Bennett on Y2K and Chemical Plants : LUSENET : TimeBomb 2000 (Y2000) : One Thread

Opening remarks only, though. That's all there was so far... .

LPL ===================

FOR IMMEDIATE RELEASE MAY 10, 1999 Opening Statement Senator Bob Bennett, Chairman Hearing: Will Y2K and Chemicals Be a Volatile Mix? Good morning and welcome to our hearing on the impact of the Year 2000 technology problem on the chemical industry. I am pleased to be holding this hearing here in New Jersey, not only because of the importance of this industry to your state, but also because it is nice to go outside of Washington DC to meet the people on the front lines of the battle against the Y2K computer problem.

I have just come from a tour of Sybron Chemicals in Birmingham and was impressed with the level of automation in this plant, which I understand is typical of other plants in the industry. While this automation enables safe and efficient operation of the plant, it also increases susceptibility to Y2K anomalies. I can only hope that the other tens of thousands of chemical producers and users in America are doing as well as Sybron in addressing this insidious problem.

We have an excellent group of witnesses here today who have taken time out of their busy schedules to help us shed light on the Y2K problem in the chemical industry. Before we begin, let me talk briefly about the importance of the chemical industry.

The crude oil refining industry keeps American transportation running. Our health -- and sometimes our lives -- are dependent on pharmaceuticals produced by the chemical industries. And, the manufacture of virtually every consumer product is in some way dependent on vital chemical ingredients. Chemical products are present in everything from shampoo to floor polish.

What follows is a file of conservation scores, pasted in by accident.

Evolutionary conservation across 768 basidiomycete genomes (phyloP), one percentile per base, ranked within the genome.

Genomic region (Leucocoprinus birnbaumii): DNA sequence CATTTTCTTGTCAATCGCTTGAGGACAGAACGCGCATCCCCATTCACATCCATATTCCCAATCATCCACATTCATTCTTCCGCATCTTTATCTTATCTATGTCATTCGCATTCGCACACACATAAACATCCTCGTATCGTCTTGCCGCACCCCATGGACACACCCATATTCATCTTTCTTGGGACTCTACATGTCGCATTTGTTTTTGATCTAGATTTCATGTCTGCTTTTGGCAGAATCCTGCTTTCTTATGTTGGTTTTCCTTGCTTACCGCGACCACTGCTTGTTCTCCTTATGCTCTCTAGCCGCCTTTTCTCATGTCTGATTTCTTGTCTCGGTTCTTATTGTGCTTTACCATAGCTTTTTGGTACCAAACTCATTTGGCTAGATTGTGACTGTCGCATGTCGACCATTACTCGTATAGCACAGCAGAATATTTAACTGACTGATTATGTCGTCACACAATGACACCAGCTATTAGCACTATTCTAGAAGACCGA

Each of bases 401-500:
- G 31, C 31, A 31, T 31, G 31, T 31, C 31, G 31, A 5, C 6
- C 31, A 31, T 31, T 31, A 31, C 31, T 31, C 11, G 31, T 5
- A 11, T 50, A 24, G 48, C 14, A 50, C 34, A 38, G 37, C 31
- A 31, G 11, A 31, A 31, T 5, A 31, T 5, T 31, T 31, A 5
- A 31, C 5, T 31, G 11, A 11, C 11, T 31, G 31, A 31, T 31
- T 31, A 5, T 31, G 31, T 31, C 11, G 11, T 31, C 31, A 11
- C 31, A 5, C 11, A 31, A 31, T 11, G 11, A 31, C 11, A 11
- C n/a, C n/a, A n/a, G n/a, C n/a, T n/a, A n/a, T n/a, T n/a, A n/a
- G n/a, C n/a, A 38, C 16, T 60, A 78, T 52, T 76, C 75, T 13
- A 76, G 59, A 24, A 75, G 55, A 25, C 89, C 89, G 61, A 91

On the economic side, the $392 billion chemical industry is the largest in the manufacturing sector and employs over one million workers. It is also our largest exporter accounting for $69.5 billion or 10% of the total exports in 1997, easily outdistancing the second leading industryagricultureand generating a trade surplus on average of more than $16 billion annually over the last ten years.

The chemical industry has set high standards for safety, and has a very proactive program to preserve this record and to continuously improve on health, safety, and environmental performance. This industry is one that is already accustomed to dealing with risks, and I am hopeful that we won't see any Y2K-related problems. Nevertheless, the chemical industry warrants our attention because accidents can have such devastating effects. Even though it happened over 15 years ago in another country, most of us remember the Bhopal accident that killed several thousand people and injured tens of thousands of others. We have never seen a chemical release of that size in the United States, but the potential for harm is great. An estimated 85 million Americans  more than 30 percent of the U.S. population -- live within 5 miles of one of the 66,000 sites that handle hazardous chemicals. That's why any potential Y2K problems at chemical facilities cannot be taken lightly.

In addition to safe "on-site" operations, chemical processing plants must prepare to deal with external services which may be Y2K vulnerable. Let me give you an example. On November 24, 1998, a power outage caused the shutdown of an Anacortes, Washington refinery. As the refinery was returning to operation after a cool-down period, an accident occurred that took the lives of six workers. The power outage may not have directly caused the accident, but it brought about the circumstances that put six men in danger, and ultimately cost them their lives. This example highlights the startup and shutdown risks in chemical plants, just like airline accidents, that are more likely during takeoffs and landings. This industry must be ready for any sudden Y2K-induced shutdowns.